[Editor’s Note: Here in The Rat Hole we love our Roleplaying Games. With our regular reviews, you may have noticed a distinct lack of big games like Pathfinder, 13th Age, Dungeons & Dragons, etc. The main reason for that has been that there is just too much out there. Starfinder gave us the opportunity to jump in on the ground floor of that game, and the advent of the Pathfinder Second Edition Playtest gives us a similar opportunity. The best part about the Pathfinder Playtest materials is that the digital editions are completely FREE to anyone wanting to download them. You can visit www.PathfinderPlaytest.com to get those materials and make sure you fill out a survey about the game to help Paizo make Pathfinder 2E the best it can be. -dc]
Pathfinder’s action economy, coming as it did from 3.5, has always felt like a work-in-progress for me. Their initial solution to fixing the issues with the Move/Standard actions was to add more types of actions, and so we got Free, Swift, and Immediate actions. This led to more system complexity, as you not only had to remember the different action types, but what abilities corresponded with each, and what things might change the ability from one type to another. For instance, some class abilities allowed you to take a Standard action as if it were a Move action, and so on. While this added some interesting options for characters, it greatly increased the complexity of the game’s action economy.
Come hither, Pathfinder 2.0! Gone are Standard and Move actions. Instead, characters get three Actions a turn. Attacking (referred to as ‘striking’) is an action, with growing penalties if you decide to strike on successive actions (-5 and -10, respectively). Moving (if you just move it’s called ‘striding’) is an action, and covers any type of movement; for example, the five-foot step we knew and loved (now called ‘stepping’) is an action. Casting a spell is at least one action, and can take up to three depending on the complexity (level) of the spell. Many combat maneuvers are not generic actions, but are instead housed as actions deriving from a particular skill or class ability. For example, most smashy types are likely to get some variation of a charge that allows them to move and attack with a single action.
So you can see there is quite a conceptual change from the basic Move and Attack dynamic of the previous action economy. In Pathfinder 2.0 you can move and attack…but what will you do with that third action? If nothing else you could attack a second time (at a -5 penalty), which might be the default option for many of the aforementioned smashy types. But it also opens up more variety for that third action, allowing the player to get creative with how they interact with the combat. Consider a turn where the first two actions are attack/attack. You could make a third attack at -10, but especially at low levels it might be more useful to break out a special action, like trying to intimidate your foes for a bonus later or doing something to aid another character. More than any other aspect of the proposed changes, the three action economy is going to take the most getting used to for most players, as they come to terms with the new options available to them. Just being able to move-attack-move, or attack-move-attack, is going to be a big step for many.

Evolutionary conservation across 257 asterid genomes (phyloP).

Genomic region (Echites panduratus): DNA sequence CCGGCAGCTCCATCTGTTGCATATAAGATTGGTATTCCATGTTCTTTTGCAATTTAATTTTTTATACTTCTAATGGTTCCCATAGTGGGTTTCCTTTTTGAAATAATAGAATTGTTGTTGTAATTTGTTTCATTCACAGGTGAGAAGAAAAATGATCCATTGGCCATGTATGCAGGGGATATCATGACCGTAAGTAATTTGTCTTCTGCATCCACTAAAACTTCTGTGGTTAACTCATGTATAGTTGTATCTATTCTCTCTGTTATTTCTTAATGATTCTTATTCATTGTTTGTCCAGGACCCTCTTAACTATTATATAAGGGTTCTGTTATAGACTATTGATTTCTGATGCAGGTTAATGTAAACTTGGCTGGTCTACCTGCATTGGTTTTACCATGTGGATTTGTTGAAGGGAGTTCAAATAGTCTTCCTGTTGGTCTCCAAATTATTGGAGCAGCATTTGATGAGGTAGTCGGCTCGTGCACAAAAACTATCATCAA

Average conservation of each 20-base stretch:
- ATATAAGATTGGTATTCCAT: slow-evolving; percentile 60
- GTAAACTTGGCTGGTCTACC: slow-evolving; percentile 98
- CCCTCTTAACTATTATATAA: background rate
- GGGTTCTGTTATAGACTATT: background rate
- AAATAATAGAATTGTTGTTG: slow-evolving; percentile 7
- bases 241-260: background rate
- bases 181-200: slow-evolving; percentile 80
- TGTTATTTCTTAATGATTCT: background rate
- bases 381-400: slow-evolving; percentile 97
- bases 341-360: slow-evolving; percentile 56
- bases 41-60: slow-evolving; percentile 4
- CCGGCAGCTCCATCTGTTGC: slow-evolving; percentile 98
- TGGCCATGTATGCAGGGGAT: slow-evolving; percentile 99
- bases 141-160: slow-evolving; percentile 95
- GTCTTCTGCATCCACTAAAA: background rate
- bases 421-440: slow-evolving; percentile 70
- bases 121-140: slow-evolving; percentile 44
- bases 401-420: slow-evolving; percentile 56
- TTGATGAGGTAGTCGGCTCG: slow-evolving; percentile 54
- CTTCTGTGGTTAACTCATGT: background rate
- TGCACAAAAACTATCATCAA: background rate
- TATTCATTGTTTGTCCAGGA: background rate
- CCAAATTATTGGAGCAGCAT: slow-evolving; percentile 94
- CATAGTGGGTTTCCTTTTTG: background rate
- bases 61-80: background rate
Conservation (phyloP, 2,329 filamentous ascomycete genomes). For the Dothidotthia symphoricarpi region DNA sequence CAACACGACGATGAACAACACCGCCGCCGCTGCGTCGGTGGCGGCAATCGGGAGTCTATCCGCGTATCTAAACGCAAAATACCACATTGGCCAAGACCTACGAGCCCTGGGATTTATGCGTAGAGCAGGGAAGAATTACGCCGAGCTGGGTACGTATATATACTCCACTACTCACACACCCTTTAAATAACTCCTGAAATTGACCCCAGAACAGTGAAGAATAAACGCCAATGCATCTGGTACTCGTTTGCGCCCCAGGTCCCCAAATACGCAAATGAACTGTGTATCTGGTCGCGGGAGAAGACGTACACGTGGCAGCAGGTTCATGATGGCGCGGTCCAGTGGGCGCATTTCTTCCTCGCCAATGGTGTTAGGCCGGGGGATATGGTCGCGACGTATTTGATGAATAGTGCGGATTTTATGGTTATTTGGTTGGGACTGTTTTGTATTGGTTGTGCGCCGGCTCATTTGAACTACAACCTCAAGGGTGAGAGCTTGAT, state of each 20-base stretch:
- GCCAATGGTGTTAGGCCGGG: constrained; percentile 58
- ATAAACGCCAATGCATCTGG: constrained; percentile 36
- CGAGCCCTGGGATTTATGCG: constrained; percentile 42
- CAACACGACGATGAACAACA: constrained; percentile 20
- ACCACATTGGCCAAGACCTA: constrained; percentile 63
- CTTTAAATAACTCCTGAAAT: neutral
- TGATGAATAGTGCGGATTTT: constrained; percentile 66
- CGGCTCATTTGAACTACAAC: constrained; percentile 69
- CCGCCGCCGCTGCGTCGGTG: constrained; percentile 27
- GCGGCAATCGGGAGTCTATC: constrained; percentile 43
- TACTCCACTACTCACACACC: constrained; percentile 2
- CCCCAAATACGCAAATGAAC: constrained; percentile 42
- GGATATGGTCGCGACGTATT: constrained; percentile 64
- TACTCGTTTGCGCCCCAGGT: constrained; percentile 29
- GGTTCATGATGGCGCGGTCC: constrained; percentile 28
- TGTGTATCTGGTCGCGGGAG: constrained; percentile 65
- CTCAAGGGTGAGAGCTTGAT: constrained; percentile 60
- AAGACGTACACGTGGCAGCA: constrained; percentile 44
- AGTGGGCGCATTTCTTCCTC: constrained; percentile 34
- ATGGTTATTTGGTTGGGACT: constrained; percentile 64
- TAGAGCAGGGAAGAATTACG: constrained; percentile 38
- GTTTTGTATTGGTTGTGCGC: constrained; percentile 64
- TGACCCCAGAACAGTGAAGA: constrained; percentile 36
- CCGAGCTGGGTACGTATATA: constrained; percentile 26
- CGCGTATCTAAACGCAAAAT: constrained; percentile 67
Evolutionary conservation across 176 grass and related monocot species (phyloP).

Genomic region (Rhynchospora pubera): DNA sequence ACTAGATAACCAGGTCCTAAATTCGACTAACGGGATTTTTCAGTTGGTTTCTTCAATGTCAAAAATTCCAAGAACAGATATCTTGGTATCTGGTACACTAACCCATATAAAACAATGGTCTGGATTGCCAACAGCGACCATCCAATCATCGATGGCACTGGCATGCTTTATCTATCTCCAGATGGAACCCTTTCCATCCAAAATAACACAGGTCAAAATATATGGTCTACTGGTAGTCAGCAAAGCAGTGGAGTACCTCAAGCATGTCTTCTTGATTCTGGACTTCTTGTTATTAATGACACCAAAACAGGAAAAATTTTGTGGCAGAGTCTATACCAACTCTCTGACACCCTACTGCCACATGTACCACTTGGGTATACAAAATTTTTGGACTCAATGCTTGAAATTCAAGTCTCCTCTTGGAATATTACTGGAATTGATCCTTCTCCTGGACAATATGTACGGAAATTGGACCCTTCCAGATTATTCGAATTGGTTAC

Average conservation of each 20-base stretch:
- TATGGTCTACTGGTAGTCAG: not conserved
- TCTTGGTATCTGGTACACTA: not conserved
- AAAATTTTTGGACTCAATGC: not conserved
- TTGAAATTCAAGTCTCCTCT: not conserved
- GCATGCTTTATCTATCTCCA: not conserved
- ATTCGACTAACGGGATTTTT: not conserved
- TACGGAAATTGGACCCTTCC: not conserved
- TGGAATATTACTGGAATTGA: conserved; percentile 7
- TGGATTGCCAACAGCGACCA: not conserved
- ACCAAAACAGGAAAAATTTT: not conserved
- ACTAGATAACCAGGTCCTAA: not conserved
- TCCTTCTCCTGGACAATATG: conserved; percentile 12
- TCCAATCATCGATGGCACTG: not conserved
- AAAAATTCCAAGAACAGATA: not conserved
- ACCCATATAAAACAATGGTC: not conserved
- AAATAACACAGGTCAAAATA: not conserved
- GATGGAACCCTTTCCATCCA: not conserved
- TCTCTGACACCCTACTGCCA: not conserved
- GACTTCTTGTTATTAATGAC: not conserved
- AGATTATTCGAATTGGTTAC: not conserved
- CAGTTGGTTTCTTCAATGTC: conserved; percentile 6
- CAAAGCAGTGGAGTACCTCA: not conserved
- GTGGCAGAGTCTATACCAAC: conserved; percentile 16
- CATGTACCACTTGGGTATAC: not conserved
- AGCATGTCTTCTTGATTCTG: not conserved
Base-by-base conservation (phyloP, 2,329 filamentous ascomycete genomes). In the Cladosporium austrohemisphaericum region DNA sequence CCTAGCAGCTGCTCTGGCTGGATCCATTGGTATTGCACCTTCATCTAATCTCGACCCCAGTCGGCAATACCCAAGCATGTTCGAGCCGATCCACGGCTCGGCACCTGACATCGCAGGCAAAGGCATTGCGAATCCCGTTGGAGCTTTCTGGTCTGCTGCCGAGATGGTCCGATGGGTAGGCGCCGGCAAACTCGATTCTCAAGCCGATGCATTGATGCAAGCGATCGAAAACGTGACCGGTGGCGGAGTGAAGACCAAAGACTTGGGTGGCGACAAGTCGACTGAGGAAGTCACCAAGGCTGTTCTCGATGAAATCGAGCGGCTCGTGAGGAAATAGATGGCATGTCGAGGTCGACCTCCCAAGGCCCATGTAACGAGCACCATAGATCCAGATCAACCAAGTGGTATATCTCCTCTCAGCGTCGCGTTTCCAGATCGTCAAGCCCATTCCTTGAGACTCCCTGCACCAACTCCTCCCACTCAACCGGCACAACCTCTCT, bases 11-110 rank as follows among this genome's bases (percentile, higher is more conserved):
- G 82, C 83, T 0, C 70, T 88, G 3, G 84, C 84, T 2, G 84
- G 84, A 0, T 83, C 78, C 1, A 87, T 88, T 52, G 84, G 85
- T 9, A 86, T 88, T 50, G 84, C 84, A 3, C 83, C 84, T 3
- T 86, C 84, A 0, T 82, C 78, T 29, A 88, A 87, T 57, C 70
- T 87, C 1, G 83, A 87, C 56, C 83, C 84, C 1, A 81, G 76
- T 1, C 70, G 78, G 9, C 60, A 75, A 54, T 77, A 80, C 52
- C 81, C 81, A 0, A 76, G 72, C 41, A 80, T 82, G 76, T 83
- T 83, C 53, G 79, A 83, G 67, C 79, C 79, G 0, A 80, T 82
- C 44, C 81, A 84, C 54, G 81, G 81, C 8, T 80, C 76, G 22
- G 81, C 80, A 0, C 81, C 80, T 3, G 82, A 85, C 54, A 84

There are also two specialized sorts of action: Free actions are basically anything that doesn’t take an action. And Reactions cover a number of things which were previously static bonuses. For example, characters must now raise their shield as a Reaction to increase AC, instead of the shield being “always on”. In the same vein, Rogues must activate Nimble Dodge to raise AC, instead of Dodge always being active. Early in learning the new system, I can definitely see this as the steepest learning curve for players and GMs. But even then, the relative complexity is still lower than the previous edition’s action types.
One major type of Reaction you won’t see as much of in Pathfinder 2.0 is the attack of opportunity. Fighters still get them as a class ability at 1st level, but they are the only class to do so. And while there is an opportunity for other classes to gain attacks of opportunity at higher levels (the Paladin, for example), they will still be sparse on the ground. So if you’re brave your character can dash around the battlefield without impediment! Except for monsters of course; it will be a learning opportunity to discover which monsters still retain attacks of opportunity. The more reticent (cowardly) characters may simply act like all of them do, which will add another dimension to action economy decisions.
All in all I like the changes to action economy. This would be another good example of getting rid of unnecessary complexity, while retaining an enjoyable amount of depth to play. Players will have an opportunity to really play to their character’s strengths, and express the special aspects of their character’s abilities through their action choices. This also strikes me as an opportunity to add more role-playing to combat encounters, an area of the game session from which role-playing has notoriously been absent.
What are your thoughts on the new action economy? Do you like it, or do you think it still needs work? Let me know in the comments!